• Following the first week of protests after the court ruling, on 26th October 2019, 350,000 people marched for Catalan independence and against the imprisonment of nine separatist leaders. After the demonstration ended, a group of several thousand separatists surrounded the National Police headquarters. The crowd, mostly made up of radical youth, started throwing bottles, balls and rubber bullets at police officers, which led to the police dispersing them. The protest was called by the radical group Committees to Defend the Republic (CDR).
  • The next day, on 27th October 2019, close to 100,000 people (according to the police, 80,0000) marched in Barcelona in favour of Spanish unity, carrying Spanish and Catalan flags. The rally was called by Catalan Civil Society (SCC) association, a movement which seeks to promote cohesion among Catalans and between Catalans and the rest of Spain. 
  • According to media reports, officials state that 367 civilians and 289 police officers were injured in the clashes.
  • Many journalists have reported being harassed or attacked by police during the protests, even though they wore bracelets which identified them as press.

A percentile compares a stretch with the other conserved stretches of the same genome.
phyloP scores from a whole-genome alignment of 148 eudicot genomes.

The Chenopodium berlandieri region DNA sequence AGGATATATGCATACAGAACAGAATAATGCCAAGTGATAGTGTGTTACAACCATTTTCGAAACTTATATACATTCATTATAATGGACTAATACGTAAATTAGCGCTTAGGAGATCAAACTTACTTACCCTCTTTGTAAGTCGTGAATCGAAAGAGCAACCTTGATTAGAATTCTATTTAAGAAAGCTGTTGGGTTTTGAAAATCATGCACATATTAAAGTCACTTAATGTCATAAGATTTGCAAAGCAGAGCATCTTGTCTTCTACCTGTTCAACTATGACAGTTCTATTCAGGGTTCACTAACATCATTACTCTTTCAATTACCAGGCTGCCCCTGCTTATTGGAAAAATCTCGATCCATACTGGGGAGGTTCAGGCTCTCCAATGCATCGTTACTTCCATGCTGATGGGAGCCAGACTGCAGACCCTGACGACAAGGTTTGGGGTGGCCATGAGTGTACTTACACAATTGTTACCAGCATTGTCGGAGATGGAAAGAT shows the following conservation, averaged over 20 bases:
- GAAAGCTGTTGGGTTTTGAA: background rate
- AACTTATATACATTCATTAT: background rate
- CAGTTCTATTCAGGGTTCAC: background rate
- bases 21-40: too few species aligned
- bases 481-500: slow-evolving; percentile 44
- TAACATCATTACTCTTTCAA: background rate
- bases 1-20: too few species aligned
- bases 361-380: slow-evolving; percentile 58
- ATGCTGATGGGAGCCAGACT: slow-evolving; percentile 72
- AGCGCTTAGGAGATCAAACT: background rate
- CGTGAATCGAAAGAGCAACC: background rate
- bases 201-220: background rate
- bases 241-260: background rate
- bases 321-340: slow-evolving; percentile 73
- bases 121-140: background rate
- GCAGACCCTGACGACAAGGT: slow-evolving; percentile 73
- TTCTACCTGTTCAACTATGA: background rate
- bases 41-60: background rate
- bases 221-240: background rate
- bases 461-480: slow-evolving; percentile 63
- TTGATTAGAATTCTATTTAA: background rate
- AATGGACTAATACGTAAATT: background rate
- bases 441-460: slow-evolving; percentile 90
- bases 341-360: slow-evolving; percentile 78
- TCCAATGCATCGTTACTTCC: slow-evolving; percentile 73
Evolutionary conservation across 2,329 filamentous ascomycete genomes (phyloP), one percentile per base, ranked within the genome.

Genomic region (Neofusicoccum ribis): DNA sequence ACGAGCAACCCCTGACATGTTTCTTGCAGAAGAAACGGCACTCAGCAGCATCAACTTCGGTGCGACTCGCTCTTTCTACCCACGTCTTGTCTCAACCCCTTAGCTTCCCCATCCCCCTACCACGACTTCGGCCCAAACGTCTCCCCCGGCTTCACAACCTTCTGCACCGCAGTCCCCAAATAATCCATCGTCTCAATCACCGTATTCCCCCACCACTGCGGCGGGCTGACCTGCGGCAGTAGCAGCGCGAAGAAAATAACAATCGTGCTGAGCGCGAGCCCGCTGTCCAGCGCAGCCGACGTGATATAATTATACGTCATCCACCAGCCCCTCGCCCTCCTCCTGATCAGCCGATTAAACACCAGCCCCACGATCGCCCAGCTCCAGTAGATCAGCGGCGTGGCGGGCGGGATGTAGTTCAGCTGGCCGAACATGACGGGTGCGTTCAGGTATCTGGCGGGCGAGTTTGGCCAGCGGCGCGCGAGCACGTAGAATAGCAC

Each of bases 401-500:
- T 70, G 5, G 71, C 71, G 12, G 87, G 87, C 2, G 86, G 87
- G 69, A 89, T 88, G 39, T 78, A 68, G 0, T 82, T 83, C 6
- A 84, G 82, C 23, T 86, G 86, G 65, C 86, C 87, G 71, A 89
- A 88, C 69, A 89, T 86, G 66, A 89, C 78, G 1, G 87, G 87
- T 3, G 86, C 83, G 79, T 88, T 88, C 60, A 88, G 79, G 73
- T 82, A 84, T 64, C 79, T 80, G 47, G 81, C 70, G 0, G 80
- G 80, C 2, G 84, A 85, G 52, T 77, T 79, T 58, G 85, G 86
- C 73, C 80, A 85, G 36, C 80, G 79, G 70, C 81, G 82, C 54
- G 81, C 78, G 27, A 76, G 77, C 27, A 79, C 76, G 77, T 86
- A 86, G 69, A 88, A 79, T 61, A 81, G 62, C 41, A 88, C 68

The Committee to Protect Journalists called on Spanish authorities to ensure the safety of reporters working on protests.

“It is of vital importance that local authorities ensure the safety of journalists covering demonstrations in Catalonia so they can report freely….Both the police and protesters should refrain from targeting or obstructing the work of the press, and authorities must investigate all reported attacks against journalists”- CPJ Program Director Carlos Martínez de la Serna in New York.

Local press freedom watchdog MediaCat reported 58 incidents of journalists being attacked during the demonstrations, including at least a dozen incidents at the hands of police.

While the regional premier, Quim Torra has asked the national government to negotiate a new referendum, the acting Prime Minister Pedro Sanchez has rejected this proposal. "The government of Spain reiterates that the problem of Catalonia is not independence, which will not occur because it is not legal and nor does the majority of Catalans want it, but rather [they want] coexistence," Sanchez said.

Police conduct under the spotlight